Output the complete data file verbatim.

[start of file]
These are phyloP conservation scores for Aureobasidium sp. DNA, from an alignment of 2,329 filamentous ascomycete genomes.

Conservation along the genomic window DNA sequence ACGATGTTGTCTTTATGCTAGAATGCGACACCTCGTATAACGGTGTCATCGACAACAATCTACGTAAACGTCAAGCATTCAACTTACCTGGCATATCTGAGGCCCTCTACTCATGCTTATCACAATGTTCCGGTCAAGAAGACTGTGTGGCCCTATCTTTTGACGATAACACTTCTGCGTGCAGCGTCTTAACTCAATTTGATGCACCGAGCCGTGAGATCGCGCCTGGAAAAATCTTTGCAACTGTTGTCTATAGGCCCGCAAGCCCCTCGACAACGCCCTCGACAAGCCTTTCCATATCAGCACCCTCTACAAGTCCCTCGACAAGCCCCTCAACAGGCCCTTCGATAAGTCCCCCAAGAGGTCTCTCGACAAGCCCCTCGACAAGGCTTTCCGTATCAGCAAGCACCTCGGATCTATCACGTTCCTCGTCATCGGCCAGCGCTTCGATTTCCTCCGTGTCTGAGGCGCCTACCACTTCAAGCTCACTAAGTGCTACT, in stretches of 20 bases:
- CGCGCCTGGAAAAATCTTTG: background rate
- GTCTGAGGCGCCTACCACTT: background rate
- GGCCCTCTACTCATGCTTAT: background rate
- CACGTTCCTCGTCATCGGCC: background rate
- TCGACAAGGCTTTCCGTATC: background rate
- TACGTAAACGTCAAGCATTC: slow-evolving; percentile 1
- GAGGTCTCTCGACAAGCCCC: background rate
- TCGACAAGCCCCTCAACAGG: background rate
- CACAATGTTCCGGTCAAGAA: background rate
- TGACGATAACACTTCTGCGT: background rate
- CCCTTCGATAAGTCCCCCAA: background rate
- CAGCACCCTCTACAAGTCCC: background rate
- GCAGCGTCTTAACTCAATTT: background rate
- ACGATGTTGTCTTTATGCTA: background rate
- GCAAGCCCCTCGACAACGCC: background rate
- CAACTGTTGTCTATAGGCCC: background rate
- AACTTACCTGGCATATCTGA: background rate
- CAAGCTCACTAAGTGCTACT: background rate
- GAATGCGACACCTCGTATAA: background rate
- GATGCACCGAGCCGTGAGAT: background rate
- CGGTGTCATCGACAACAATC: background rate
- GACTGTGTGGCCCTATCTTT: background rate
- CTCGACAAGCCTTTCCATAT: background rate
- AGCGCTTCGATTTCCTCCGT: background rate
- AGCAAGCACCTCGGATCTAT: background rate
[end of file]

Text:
These are phyloP conservation scores for Aureobasidium sp. DNA, from an alignment of 2,329 filamentous ascomycete genomes.

Conservation along the genomic window DNA sequence ACGATGTTGTCTTTATGCTAGAATGCGACACCTCGTATAACGGTGTCATCGACAACAATCTACGTAAACGTCAAGCATTCAACTTACCTGGCATATCTGAGGCCCTCTACTCATGCTTATCACAATGTTCCGGTCAAGAAGACTGTGTGGCCCTATCTTTTGACGATAACACTTCTGCGTGCAGCGTCTTAACTCAATTTGATGCACCGAGCCGTGAGATCGCGCCTGGAAAAATCTTTGCAACTGTTGTCTATAGGCCCGCAAGCCCCTCGACAACGCCCTCGACAAGCCTTTCCATATCAGCACCCTCTACAAGTCCCTCGACAAGCCCCTCAACAGGCCCTTCGATAAGTCCCCCAAGAGGTCTCTCGACAAGCCCCTCGACAAGGCTTTCCGTATCAGCAAGCACCTCGGATCTATCACGTTCCTCGTCATCGGCCAGCGCTTCGATTTCCTCCGTGTCTGAGGCGCCTACCACTTCAAGCTCACTAAGTGCTACT, in stretches of 20 bases:
- CGCGCCTGGAAAAATCTTTG: background rate
- GTCTGAGGCGCCTACCACTT: background rate
- GGCCCTCTACTCATGCTTAT: background rate
- CACGTTCCTCGTCATCGGCC: background rate
- TCGACAAGGCTTTCCGTATC: background rate
- TACGTAAACGTCAAGCATTC: slow-evolving; percentile 1
- GAGGTCTCTCGACAAGCCCC: background rate
- TCGACAAGCCCCTCAACAGG: background rate
- CACAATGTTCCGGTCAAGAA: background rate
- TGACGATAACACTTCTGCGT: background rate
- CCCTTCGATAAGTCCCCCAA: background rate
- CAGCACCCTCTACAAGTCCC: background rate
- GCAGCGTCTTAACTCAATTT: background rate
- ACGATGTTGTCTTTATGCTA: background rate
- GCAAGCCCCTCGACAACGCC: background rate
- CAACTGTTGTCTATAGGCCC: background rate
- AACTTACCTGGCATATCTGA: background rate
- CAAGCTCACTAAGTGCTACT: background rate
- GAATGCGACACCTCGTATAA: background rate
- GATGCACCGAGCCGTGAGAT: background rate
- CGGTGTCATCGACAACAATC: background rate
- GACTGTGTGGCCCTATCTTT: background rate
- CTCGACAAGCCTTTCCATAT: background rate
- AGCGCTTCGATTTCCTCCGT: background rate
- AGCAAGCACCTCGGATCTAT: background rate